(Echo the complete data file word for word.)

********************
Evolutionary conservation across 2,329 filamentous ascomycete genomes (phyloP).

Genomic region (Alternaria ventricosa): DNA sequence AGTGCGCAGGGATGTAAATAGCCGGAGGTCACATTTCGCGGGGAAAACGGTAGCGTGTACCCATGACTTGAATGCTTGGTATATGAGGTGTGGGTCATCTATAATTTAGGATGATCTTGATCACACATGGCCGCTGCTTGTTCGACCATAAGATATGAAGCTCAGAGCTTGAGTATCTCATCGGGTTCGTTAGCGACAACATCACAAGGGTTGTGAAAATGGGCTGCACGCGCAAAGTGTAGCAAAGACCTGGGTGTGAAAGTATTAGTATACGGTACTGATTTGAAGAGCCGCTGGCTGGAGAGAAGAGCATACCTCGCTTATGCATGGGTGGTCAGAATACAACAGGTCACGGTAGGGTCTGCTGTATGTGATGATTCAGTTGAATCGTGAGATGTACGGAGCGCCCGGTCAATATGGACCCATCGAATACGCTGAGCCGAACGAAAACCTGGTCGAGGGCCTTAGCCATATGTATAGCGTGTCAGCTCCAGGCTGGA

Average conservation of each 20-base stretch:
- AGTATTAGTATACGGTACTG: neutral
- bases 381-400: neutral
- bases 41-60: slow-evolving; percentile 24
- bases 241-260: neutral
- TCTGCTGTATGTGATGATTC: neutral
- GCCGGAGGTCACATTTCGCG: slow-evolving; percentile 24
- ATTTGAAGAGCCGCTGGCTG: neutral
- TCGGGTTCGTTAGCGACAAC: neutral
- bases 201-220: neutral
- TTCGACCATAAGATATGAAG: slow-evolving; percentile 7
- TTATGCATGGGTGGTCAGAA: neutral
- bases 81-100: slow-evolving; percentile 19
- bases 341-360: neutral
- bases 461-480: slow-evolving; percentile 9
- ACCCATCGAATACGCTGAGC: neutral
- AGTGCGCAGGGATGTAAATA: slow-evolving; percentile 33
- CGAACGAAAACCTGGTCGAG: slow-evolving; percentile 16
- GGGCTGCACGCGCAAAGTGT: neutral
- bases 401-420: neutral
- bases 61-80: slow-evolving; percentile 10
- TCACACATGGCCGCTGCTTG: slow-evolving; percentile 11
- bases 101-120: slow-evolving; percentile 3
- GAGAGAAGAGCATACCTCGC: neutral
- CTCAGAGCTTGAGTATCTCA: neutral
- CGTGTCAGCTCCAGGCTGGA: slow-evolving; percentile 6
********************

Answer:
Evolutionary conservation across 2,329 filamentous ascomycete genomes (phyloP).

Genomic region (Alternaria ventricosa): DNA sequence AGTGCGCAGGGATGTAAATAGCCGGAGGTCACATTTCGCGGGGAAAACGGTAGCGTGTACCCATGACTTGAATGCTTGGTATATGAGGTGTGGGTCATCTATAATTTAGGATGATCTTGATCACACATGGCCGCTGCTTGTTCGACCATAAGATATGAAGCTCAGAGCTTGAGTATCTCATCGGGTTCGTTAGCGACAACATCACAAGGGTTGTGAAAATGGGCTGCACGCGCAAAGTGTAGCAAAGACCTGGGTGTGAAAGTATTAGTATACGGTACTGATTTGAAGAGCCGCTGGCTGGAGAGAAGAGCATACCTCGCTTATGCATGGGTGGTCAGAATACAACAGGTCACGGTAGGGTCTGCTGTATGTGATGATTCAGTTGAATCGTGAGATGTACGGAGCGCCCGGTCAATATGGACCCATCGAATACGCTGAGCCGAACGAAAACCTGGTCGAGGGCCTTAGCCATATGTATAGCGTGTCAGCTCCAGGCTGGA

Average conservation of each 20-base stretch:
- AGTATTAGTATACGGTACTG: neutral
- bases 381-400: neutral
- bases 41-60: slow-evolving; percentile 24
- bases 241-260: neutral
- TCTGCTGTATGTGATGATTC: neutral
- GCCGGAGGTCACATTTCGCG: slow-evolving; percentile 24
- ATTTGAAGAGCCGCTGGCTG: neutral
- TCGGGTTCGTTAGCGACAAC: neutral
- bases 201-220: neutral
- TTCGACCATAAGATATGAAG: slow-evolving; percentile 7
- TTATGCATGGGTGGTCAGAA: neutral
- bases 81-100: slow-evolving; percentile 19
- bases 341-360: neutral
- bases 461-480: slow-evolving; percentile 9
- ACCCATCGAATACGCTGAGC: neutral
- AGTGCGCAGGGATGTAAATA: slow-evolving; percentile 33
- CGAACGAAAACCTGGTCGAG: slow-evolving; percentile 16
- GGGCTGCACGCGCAAAGTGT: neutral
- bases 401-420: neutral
- bases 61-80: slow-evolving; percentile 10
- TCACACATGGCCGCTGCTTG: slow-evolving; percentile 11
- bases 101-120: slow-evolving; percentile 3
- GAGAGAAGAGCATACCTCGC: neutral
- CTCAGAGCTTGAGTATCTCA: neutral
- CGTGTCAGCTCCAGGCTGGA: slow-evolving; percentile 6